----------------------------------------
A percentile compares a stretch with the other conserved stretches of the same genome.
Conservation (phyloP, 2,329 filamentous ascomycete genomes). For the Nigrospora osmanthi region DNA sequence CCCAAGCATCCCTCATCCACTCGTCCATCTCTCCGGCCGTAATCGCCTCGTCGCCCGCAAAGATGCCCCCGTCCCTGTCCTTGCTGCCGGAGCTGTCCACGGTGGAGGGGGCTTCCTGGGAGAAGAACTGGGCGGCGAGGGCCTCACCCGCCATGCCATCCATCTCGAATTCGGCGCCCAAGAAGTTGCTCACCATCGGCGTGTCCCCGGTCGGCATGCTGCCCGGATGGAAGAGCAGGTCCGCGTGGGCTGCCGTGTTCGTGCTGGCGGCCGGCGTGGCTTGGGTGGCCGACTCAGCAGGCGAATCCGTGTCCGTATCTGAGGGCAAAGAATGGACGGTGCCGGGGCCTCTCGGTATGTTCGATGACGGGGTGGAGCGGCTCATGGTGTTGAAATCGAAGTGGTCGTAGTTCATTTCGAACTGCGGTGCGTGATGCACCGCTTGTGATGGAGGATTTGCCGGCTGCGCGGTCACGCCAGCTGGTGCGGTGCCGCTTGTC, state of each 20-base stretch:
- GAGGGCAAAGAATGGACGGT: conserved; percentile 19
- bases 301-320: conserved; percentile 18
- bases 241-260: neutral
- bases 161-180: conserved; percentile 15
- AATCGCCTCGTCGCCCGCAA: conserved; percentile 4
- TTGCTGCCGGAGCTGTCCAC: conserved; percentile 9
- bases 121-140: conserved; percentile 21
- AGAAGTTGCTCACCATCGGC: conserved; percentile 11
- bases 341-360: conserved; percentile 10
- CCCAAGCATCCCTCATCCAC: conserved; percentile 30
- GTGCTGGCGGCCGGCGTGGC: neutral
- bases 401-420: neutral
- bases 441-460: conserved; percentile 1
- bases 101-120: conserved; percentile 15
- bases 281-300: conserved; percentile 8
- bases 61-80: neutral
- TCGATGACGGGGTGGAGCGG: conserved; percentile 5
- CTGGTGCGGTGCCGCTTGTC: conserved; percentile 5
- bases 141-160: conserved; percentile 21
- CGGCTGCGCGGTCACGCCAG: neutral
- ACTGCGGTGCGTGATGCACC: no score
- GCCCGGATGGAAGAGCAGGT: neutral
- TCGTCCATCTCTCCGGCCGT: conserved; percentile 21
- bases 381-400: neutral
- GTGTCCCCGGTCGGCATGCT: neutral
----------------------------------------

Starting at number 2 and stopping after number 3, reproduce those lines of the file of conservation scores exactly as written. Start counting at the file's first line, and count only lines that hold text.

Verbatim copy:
Conservation (phyloP, 2,329 filamentous ascomycete genomes). For the Nigrospora osmanthi region DNA sequence CCCAAGCATCCCTCATCCACTCGTCCATCTCTCCGGCCGTAATCGCCTCGTCGCCCGCAAAGATGCCCCCGTCCCTGTCCTTGCTGCCGGAGCTGTCCACGGTGGAGGGGGCTTCCTGGGAGAAGAACTGGGCGGCGAGGGCCTCACCCGCCATGCCATCCATCTCGAATTCGGCGCCCAAGAAGTTGCTCACCATCGGCGTGTCCCCGGTCGGCATGCTGCCCGGATGGAAGAGCAGGTCCGCGTGGGCTGCCGTGTTCGTGCTGGCGGCCGGCGTGGCTTGGGTGGCCGACTCAGCAGGCGAATCCGTGTCCGTATCTGAGGGCAAAGAATGGACGGTGCCGGGGCCTCTCGGTATGTTCGATGACGGGGTGGAGCGGCTCATGGTGTTGAAATCGAAGTGGTCGTAGTTCATTTCGAACTGCGGTGCGTGATGCACCGCTTGTGATGGAGGATTTGCCGGCTGCGCGGTCACGCCAGCTGGTGCGGTGCCGCTTGTC, state of each 20-base stretch:
- GAGGGCAAAGAATGGACGGT: conserved; percentile 19